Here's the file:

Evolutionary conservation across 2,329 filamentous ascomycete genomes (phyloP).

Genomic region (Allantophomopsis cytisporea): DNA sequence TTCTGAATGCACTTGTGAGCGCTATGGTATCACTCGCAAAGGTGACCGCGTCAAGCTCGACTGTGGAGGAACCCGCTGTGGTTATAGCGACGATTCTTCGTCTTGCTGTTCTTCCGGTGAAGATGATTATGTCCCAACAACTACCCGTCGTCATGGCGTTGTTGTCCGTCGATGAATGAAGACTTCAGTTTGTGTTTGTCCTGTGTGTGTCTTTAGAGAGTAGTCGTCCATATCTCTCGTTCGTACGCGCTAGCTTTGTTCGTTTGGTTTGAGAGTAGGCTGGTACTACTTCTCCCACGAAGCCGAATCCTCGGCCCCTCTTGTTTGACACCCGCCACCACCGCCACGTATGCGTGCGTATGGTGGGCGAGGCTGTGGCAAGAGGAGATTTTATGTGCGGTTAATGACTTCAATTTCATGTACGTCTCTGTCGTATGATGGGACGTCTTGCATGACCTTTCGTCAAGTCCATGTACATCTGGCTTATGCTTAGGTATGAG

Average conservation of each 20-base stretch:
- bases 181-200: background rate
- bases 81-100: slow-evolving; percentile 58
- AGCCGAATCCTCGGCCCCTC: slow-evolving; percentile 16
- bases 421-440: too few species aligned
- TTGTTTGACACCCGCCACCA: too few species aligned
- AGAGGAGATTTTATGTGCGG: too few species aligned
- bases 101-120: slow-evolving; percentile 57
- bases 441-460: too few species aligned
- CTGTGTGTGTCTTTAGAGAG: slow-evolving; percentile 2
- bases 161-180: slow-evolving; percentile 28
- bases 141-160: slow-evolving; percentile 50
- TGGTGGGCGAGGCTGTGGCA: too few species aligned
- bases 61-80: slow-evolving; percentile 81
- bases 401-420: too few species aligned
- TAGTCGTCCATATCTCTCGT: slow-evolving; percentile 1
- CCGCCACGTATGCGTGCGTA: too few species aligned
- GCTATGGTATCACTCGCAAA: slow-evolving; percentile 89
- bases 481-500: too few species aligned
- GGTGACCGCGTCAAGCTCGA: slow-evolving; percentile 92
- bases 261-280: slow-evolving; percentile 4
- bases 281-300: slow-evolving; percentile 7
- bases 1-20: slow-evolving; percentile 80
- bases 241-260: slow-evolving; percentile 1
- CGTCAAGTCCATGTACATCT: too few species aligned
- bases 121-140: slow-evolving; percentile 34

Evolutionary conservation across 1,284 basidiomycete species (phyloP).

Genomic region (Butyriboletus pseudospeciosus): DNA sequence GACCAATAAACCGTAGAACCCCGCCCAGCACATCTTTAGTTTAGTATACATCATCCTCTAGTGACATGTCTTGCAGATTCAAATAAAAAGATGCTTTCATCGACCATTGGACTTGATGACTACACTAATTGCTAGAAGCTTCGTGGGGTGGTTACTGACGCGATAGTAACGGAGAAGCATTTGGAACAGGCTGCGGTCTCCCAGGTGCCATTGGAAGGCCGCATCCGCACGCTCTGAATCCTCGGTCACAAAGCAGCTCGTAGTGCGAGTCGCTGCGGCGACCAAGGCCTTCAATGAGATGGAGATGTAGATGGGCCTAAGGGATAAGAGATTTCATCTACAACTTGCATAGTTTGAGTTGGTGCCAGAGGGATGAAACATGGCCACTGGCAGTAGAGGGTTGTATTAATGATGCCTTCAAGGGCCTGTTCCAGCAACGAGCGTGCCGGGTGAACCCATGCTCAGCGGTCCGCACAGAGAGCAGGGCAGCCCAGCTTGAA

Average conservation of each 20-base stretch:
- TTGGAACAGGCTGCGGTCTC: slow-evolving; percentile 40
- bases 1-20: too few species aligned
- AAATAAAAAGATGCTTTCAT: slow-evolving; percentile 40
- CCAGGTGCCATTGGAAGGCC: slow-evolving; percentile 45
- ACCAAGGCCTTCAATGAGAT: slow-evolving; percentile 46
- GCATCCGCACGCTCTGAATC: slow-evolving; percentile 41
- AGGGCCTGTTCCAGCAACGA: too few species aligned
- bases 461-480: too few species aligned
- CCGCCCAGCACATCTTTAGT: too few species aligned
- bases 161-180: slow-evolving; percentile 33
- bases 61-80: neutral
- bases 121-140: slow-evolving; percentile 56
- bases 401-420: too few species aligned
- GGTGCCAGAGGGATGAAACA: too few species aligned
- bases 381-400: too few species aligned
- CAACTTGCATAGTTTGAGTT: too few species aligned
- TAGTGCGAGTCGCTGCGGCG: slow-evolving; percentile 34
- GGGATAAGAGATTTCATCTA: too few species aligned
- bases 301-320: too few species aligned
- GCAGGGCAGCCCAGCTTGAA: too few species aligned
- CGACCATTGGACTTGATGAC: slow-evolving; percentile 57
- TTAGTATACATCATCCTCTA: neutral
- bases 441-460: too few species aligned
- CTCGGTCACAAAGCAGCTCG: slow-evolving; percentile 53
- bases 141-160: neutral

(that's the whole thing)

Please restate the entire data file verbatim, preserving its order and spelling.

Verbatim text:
Evolutionary conservation across 2,329 filamentous ascomycete genomes (phyloP).

Genomic region (Allantophomopsis cytisporea): DNA sequence TTCTGAATGCACTTGTGAGCGCTATGGTATCACTCGCAAAGGTGACCGCGTCAAGCTCGACTGTGGAGGAACCCGCTGTGGTTATAGCGACGATTCTTCGTCTTGCTGTTCTTCCGGTGAAGATGATTATGTCCCAACAACTACCCGTCGTCATGGCGTTGTTGTCCGTCGATGAATGAAGACTTCAGTTTGTGTTTGTCCTGTGTGTGTCTTTAGAGAGTAGTCGTCCATATCTCTCGTTCGTACGCGCTAGCTTTGTTCGTTTGGTTTGAGAGTAGGCTGGTACTACTTCTCCCACGAAGCCGAATCCTCGGCCCCTCTTGTTTGACACCCGCCACCACCGCCACGTATGCGTGCGTATGGTGGGCGAGGCTGTGGCAAGAGGAGATTTTATGTGCGGTTAATGACTTCAATTTCATGTACGTCTCTGTCGTATGATGGGACGTCTTGCATGACCTTTCGTCAAGTCCATGTACATCTGGCTTATGCTTAGGTATGAG

Average conservation of each 20-base stretch:
- bases 181-200: background rate
- bases 81-100: slow-evolving; percentile 58
- AGCCGAATCCTCGGCCCCTC: slow-evolving; percentile 16
- bases 421-440: too few species aligned
- TTGTTTGACACCCGCCACCA: too few species aligned
- AGAGGAGATTTTATGTGCGG: too few species aligned
- bases 101-120: slow-evolving; percentile 57
- bases 441-460: too few species aligned
- CTGTGTGTGTCTTTAGAGAG: slow-evolving; percentile 2
- bases 161-180: slow-evolving; percentile 28
- bases 141-160: slow-evolving; percentile 50
- TGGTGGGCGAGGCTGTGGCA: too few species aligned
- bases 61-80: slow-evolving; percentile 81
- bases 401-420: too few species aligned
- TAGTCGTCCATATCTCTCGT: slow-evolving; percentile 1
- CCGCCACGTATGCGTGCGTA: too few species aligned
- GCTATGGTATCACTCGCAAA: slow-evolving; percentile 89
- bases 481-500: too few species aligned
- GGTGACCGCGTCAAGCTCGA: slow-evolving; percentile 92
- bases 261-280: slow-evolving; percentile 4
- bases 281-300: slow-evolving; percentile 7
- bases 1-20: slow-evolving; percentile 80
- bases 241-260: slow-evolving; percentile 1
- CGTCAAGTCCATGTACATCT: too few species aligned
- bases 121-140: slow-evolving; percentile 34

Evolutionary conservation across 1,284 basidiomycete species (phyloP).

Genomic region (Butyriboletus pseudospeciosus): DNA sequence GACCAATAAACCGTAGAACCCCGCCCAGCACATCTTTAGTTTAGTATACATCATCCTCTAGTGACATGTCTTGCAGATTCAAATAAAAAGATGCTTTCATCGACCATTGGACTTGATGACTACACTAATTGCTAGAAGCTTCGTGGGGTGGTTACTGACGCGATAGTAACGGAGAAGCATTTGGAACAGGCTGCGGTCTCCCAGGTGCCATTGGAAGGCCGCATCCGCACGCTCTGAATCCTCGGTCACAAAGCAGCTCGTAGTGCGAGTCGCTGCGGCGACCAAGGCCTTCAATGAGATGGAGATGTAGATGGGCCTAAGGGATAAGAGATTTCATCTACAACTTGCATAGTTTGAGTTGGTGCCAGAGGGATGAAACATGGCCACTGGCAGTAGAGGGTTGTATTAATGATGCCTTCAAGGGCCTGTTCCAGCAACGAGCGTGCCGGGTGAACCCATGCTCAGCGGTCCGCACAGAGAGCAGGGCAGCCCAGCTTGAA

Average conservation of each 20-base stretch:
- TTGGAACAGGCTGCGGTCTC: slow-evolving; percentile 40
- bases 1-20: too few species aligned
- AAATAAAAAGATGCTTTCAT: slow-evolving; percentile 40
- CCAGGTGCCATTGGAAGGCC: slow-evolving; percentile 45
- ACCAAGGCCTTCAATGAGAT: slow-evolving; percentile 46
- GCATCCGCACGCTCTGAATC: slow-evolving; percentile 41
- AGGGCCTGTTCCAGCAACGA: too few species aligned
- bases 461-480: too few species aligned
- CCGCCCAGCACATCTTTAGT: too few species aligned
- bases 161-180: slow-evolving; percentile 33
- bases 61-80: neutral
- bases 121-140: slow-evolving; percentile 56
- bases 401-420: too few species aligned
- GGTGCCAGAGGGATGAAACA: too few species aligned
- bases 381-400: too few species aligned
- CAACTTGCATAGTTTGAGTT: too few species aligned
- TAGTGCGAGTCGCTGCGGCG: slow-evolving; percentile 34
- GGGATAAGAGATTTCATCTA: too few species aligned
- bases 301-320: too few species aligned
- GCAGGGCAGCCCAGCTTGAA: too few species aligned
- CGACCATTGGACTTGATGAC: slow-evolving; percentile 57
- TTAGTATACATCATCCTCTA: neutral
- bases 441-460: too few species aligned
- CTCGGTCACAAAGCAGCTCG: slow-evolving; percentile 53
- bases 141-160: neutral